SEC Consult Vulnerability Lab Security Advisory < 20150728-0 >
title: McAfee Application Control Multiple Vulnerabilities
product: McAfee Application Control
vulnerable version: verified in version 188.8.131.523
fixed version: a fixed version is currently not available
by: R. Freingruber (Office Vienna)
SEC Consult Vulnerability Lab
An integrated part of SEC Consult
Berlin - Frankfurt/Main - Montreal - Singapore
Vienna (HQ) - Vilnius - Zurich
"McAfee Application Control software provides an effective way to block
unauthorized applications and code on servers, corporate desktops, and
fixed-function devices. This centrally managed whitelisting solution
uses a dynamic trust model and innovative security features that thwart
advanced persistent threats without requiring signature updates or
labor-intensive list management."
By combining the vulnerabilities documented in this advisory an attacker
can completely bypass the mitigations provided by McAfee Application
Control. This especially includes the application whitelisting as well as
the read and write protections. Moreover, an attacker can attack the
availability of the system.
SEC Consult recommends not to use this software until a thorough security
review has been performed by security professionals and all identified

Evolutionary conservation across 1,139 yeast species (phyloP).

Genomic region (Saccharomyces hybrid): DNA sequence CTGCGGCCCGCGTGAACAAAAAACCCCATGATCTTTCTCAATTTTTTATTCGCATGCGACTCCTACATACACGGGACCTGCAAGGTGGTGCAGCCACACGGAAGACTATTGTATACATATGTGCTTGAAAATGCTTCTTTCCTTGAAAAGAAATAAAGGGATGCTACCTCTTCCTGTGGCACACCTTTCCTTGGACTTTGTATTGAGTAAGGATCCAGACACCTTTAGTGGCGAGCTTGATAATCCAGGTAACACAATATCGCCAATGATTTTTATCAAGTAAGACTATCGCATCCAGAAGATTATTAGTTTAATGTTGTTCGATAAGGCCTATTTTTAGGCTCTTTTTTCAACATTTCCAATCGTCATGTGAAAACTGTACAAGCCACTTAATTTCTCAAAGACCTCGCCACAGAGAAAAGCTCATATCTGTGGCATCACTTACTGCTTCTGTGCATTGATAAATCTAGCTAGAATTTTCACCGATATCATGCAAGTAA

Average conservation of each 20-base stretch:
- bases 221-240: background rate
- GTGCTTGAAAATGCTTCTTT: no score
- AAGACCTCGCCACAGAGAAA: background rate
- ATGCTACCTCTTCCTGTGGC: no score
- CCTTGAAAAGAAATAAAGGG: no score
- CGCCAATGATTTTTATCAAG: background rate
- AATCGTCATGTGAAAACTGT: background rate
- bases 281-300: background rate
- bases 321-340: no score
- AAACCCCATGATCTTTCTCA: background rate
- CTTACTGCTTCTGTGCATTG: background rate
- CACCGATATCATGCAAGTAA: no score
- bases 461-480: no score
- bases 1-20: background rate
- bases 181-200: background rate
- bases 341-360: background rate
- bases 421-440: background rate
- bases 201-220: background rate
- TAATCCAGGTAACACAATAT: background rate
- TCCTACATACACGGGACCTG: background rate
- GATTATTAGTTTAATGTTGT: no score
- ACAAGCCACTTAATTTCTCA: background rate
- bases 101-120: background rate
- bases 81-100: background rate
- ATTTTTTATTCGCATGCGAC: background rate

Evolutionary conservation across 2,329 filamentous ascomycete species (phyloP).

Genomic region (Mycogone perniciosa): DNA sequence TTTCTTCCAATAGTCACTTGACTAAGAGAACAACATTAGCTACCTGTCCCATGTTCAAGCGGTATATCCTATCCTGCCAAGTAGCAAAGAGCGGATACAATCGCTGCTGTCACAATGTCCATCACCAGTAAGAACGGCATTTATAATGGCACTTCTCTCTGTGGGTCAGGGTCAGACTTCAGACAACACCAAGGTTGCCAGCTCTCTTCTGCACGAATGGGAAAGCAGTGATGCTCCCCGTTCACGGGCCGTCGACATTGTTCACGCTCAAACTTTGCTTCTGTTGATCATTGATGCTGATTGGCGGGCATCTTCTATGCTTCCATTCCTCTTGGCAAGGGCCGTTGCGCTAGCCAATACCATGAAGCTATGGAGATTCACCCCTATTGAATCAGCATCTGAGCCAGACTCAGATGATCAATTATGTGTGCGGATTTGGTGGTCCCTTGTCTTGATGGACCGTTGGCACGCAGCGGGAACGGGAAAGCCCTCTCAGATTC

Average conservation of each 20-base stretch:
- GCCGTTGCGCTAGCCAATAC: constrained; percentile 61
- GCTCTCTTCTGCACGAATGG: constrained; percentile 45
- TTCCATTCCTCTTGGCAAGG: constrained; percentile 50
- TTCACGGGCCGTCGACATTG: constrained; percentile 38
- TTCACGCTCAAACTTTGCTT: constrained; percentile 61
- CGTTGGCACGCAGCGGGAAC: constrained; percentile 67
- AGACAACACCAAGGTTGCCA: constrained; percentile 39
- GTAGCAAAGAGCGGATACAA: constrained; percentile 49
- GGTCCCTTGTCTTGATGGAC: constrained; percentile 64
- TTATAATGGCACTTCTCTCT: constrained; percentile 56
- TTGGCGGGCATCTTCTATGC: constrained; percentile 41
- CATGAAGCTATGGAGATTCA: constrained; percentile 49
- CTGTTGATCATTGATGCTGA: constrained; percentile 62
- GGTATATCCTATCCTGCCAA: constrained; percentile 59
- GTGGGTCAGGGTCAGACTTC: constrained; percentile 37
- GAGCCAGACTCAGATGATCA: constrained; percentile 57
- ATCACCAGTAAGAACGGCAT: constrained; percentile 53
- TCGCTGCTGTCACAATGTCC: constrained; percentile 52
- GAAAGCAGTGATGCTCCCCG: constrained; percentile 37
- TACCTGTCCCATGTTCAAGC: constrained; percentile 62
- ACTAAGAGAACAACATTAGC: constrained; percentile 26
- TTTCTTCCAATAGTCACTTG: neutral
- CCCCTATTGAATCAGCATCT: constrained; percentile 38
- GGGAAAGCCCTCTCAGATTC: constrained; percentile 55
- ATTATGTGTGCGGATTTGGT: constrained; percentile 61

issues have been resolved.
1) Injected library bypasses protections of the operating system
To add memory corruption protections (mp, mp-casp, mp-vasr,
mp-vasr-forced-relocation) McAfee Application Control injects it's own
library scinject.dll into all running processes. The library allocates a
write- and executable location which can be used to bypass the mitigation
technique Data Execution Protection (DEP) of the underlying operating
system. Moreover, it can also be used to bypass the mitigation technique
mp-casp from McAfee Application Control. This increases the possibility
to successfully exploit a memory corruption vulnerability. Since memory
corruption vulnerabilities can be used to compromise a system and to bypass
the application whitelisting protection it is very important to not decrease
the security of protections provided by the operating system.
2) Software shipped with an application from 1999 which includes publicly known
McAfee Application Control installs per default a ZIP application from 1999.
The ZIP application contains publicly known vulnerabilities including a buffer
overflow. An attacker can exploit the buffer overflow vulnerability to bypass
application whitelisting. However, a public exploit is not available and
exploitation of the vulnerability is considered not trivial.
3) Multiple kernel driver vulnerabilities
An attacker can send manipulated IOCTL requests to the kernel which lead to a
system crash. These vulnerabilities can be used to affect the availability of
the system. It is expected that these vulnerabilities can also be used to
escalate privileges to kernel level.
4) Insufficient application whitelisting protection
The main feature of McAfee Application Control is application whitelisting.
SEC Consult Vulnerability Lab discovered multiple ways to bypass this protection.